Hey there, time traveller!
This article was published 10/12/2012 (1323 days ago), so information in it may no longer be current.
Brian Pallister wants to make it known that he wasn’t born with a silver spoon in his mouth, and that he is not disdainful of those who aren’t wealthy.
The Progressive Conservative leader called a press conference at the Manitoba Legislative Building today to answer criticisms following the news that he had bought a $2-million mansion on Wellington Crescent.
For five minutes, he described how he came from humble beginnings on a farm southwest of Portage la Prairie. The 450-square-foot home in which his parents raised him and his two siblings did not have indoor plumbing until 1967, he said.
Pallister put himself through university, working first as a teacher and then launching a financial planning business out of his car.
"I built my business based on helping people get better off financially and in so doing I got better off financially myself. I helped young families get out of debt. I helped small business people to find success in an era of double-digit interest rates. I helped farmers to be able to pass on their farms to their heirs. I helped labourers get benefits packages. I helped working people get pensions. I helped seniors find better financial security than they would have without my advice," he said.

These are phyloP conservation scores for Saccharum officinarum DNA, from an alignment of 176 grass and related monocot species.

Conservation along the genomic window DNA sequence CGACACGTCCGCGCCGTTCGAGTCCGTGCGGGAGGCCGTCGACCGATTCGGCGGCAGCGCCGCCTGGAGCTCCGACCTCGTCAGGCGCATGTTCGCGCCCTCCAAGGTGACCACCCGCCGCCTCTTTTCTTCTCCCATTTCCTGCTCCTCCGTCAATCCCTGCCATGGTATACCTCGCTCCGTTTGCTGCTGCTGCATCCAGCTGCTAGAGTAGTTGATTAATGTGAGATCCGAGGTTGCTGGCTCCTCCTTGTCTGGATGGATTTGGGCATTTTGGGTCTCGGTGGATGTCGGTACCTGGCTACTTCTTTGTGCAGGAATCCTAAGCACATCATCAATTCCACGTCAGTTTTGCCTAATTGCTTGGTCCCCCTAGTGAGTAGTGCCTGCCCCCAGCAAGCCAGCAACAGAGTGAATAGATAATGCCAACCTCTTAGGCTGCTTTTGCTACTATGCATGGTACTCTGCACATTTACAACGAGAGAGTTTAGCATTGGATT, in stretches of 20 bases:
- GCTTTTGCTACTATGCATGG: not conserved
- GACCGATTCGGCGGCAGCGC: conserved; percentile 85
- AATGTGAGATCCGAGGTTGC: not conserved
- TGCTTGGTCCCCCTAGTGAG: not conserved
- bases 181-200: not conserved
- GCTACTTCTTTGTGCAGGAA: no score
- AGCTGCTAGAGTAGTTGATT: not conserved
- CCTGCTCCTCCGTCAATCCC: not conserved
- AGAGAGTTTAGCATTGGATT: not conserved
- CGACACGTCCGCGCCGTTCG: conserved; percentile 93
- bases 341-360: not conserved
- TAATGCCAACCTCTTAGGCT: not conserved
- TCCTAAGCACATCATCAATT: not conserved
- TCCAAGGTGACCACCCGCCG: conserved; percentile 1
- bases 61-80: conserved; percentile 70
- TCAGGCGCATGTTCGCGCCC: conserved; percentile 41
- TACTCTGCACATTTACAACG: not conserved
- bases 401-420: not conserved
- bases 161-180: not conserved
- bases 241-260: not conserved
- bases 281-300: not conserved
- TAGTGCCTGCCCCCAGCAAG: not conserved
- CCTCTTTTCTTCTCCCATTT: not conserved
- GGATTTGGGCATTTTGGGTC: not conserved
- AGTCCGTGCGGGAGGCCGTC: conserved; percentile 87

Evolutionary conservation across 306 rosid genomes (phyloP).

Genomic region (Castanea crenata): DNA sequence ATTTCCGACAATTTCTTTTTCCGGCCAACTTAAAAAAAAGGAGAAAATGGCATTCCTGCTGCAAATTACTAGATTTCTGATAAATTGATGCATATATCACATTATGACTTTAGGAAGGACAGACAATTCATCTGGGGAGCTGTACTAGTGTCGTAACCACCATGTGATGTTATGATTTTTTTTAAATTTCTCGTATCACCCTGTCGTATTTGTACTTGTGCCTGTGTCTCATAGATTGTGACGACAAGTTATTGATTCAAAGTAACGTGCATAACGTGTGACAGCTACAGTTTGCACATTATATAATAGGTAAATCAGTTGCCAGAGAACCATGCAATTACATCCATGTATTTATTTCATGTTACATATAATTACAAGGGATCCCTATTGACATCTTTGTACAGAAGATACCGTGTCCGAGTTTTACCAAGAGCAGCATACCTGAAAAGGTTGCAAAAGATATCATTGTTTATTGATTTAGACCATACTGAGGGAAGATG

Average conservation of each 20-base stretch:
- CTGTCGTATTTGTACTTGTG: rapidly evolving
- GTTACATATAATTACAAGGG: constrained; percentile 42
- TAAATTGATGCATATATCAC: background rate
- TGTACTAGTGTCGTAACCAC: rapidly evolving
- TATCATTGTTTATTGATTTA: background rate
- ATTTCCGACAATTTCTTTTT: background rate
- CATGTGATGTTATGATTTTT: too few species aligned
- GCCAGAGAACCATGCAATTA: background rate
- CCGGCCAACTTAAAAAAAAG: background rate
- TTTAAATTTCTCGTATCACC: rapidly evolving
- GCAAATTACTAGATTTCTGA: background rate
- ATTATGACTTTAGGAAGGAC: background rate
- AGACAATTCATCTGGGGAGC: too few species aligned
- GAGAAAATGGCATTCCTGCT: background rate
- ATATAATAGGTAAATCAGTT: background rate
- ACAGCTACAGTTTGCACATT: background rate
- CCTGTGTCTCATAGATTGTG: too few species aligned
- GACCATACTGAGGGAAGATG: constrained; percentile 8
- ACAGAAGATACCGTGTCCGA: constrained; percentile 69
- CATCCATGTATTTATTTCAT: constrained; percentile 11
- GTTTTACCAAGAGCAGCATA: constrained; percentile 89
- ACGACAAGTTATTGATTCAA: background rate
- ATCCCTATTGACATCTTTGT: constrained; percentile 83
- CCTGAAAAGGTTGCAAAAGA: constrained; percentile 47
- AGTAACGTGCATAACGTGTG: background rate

He said he got into politics to fight for those "who need smarter and more efficient government to work for them, who need government to help sometimes and sometimes just to get out of the way."
Pallister said he took exception to comments from university professors quoted in Free Press and CBC stories about his house purchase.
The academics left the false impression, he said, that he couldn’t relate to — or had disdain for — people who were struggling financially.
"Nothing could be further from the truth," he said, adding that is why he felt obliged to speak out today.